WASHINGTON — Christianity is being "wiped out" of its region of birth, said Cato Institute foreign policy expert Doug Bandow Tuesday during a Family Research Council discussion on the increase in Christian persecution in the Middle East and Africa, and he offered reasons why the international community has done little to save those ancient Christian communities.
Bandow, who is also a senior fellow in international religious persecution at the Institute on Religion and Public Policy and a former special assistant to the late President Ronald Reagan, argued that as Christians continue to be martyred at the hands of radical Islamic State jihadis or continue to live in squalor as refugees in Kurdish Iraq, the United States and other nations need to be doing more to aid the affected Christians and other religious minorities.
Although the U.S.-led coalition has conducted a number of airstrikes against IS, the strikes have done little to defeat the terrorist group or prevent it from continuing to destroy the ancient Christian history that has survived in Iraq and Syria for over 2,000 years.
Although the U.S. has trained 60 vetted Syrian rebels, there's not been any fight put up by Western nations on the ground,
"Most countries don't have expeditionary militaries and would never consider sending them in a case like this," Bandow explained. "Few of them see much of a diplomatic option, so you kind of roll your eyes and don't know what to do."
As hundreds of thousands of Christians have fled their homes in the region, some European nations have taken in Christian refugees, but Bandow says the U.S. has been hesitant to accept Christian asylum seekers because of the perception of a national "migrant crisis."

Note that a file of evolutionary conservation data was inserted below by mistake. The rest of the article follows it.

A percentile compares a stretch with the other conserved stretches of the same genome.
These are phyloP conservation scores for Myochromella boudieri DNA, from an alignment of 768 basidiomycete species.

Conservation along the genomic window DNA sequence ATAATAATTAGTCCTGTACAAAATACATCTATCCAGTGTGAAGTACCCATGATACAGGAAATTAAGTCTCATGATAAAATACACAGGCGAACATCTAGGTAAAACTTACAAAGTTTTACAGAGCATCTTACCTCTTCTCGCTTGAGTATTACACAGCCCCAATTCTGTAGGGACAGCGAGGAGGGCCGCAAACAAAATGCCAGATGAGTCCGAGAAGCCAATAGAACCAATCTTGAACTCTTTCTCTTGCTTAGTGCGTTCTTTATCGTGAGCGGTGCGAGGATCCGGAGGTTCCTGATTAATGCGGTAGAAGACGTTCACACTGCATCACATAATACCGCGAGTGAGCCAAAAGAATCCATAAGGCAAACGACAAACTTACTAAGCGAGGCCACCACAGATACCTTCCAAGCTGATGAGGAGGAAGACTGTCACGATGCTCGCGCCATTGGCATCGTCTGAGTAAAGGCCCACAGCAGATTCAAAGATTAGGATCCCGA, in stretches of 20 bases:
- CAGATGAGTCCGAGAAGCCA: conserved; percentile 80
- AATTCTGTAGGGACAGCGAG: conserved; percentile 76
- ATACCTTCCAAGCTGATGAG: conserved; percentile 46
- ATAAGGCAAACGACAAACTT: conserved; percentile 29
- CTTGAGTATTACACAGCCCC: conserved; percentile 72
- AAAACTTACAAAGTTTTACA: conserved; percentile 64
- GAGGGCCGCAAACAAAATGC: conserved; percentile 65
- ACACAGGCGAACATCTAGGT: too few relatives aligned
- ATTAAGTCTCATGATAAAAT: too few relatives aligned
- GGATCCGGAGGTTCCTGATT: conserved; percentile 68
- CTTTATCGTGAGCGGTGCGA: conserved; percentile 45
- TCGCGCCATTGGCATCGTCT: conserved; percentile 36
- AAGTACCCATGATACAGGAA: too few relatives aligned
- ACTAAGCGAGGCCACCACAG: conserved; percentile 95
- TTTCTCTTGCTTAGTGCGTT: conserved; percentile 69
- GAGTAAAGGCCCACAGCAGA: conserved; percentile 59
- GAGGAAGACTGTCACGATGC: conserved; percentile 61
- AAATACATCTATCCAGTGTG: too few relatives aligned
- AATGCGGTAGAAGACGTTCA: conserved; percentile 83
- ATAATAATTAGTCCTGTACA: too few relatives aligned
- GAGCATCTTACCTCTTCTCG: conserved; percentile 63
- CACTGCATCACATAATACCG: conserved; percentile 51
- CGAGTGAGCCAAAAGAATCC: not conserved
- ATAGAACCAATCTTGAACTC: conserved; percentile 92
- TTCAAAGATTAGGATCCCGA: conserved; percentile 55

"Part of it, I think, is a sense of frustration in not quite knowing what to do," Bandow told The Christian Post. "There are few countries in Europe that tend to take refugees in but there is this whole migrant crisis that we see in the U.S. and there is fear, so that is one hard thing."
Although the U.S. has expedited immigration processing for other groups of migrants coming from the Middle East, the U.S. Immigration Custom Enforcement has jailed 20 Chaldean Christians after they tried to cross the southern border. Although the Iraqi Christians have family members willing to sponsor them, they have been jailed for over four months as their immigration processing has been delayed.
Bandow told the audience that the U.S. should be more open to allowing Christian refugees seeking asylum in the U.S.
"We want to be careful that we don't bring over jihadists but the nice thing is taking over Christians makes the vetting process a lot easier," Bandow stated. "We should be open. There is controversy in the Middle East. They don't like the loss of Christians, they don't want them to disappear, but if people are dying I don't see how we can not accept them."
Another reason Bandow believes the West has largely not done much to help the displaced Christian communities in the Middle East is because "Christian roots" don't carry the same weight that they once did among Western Christians.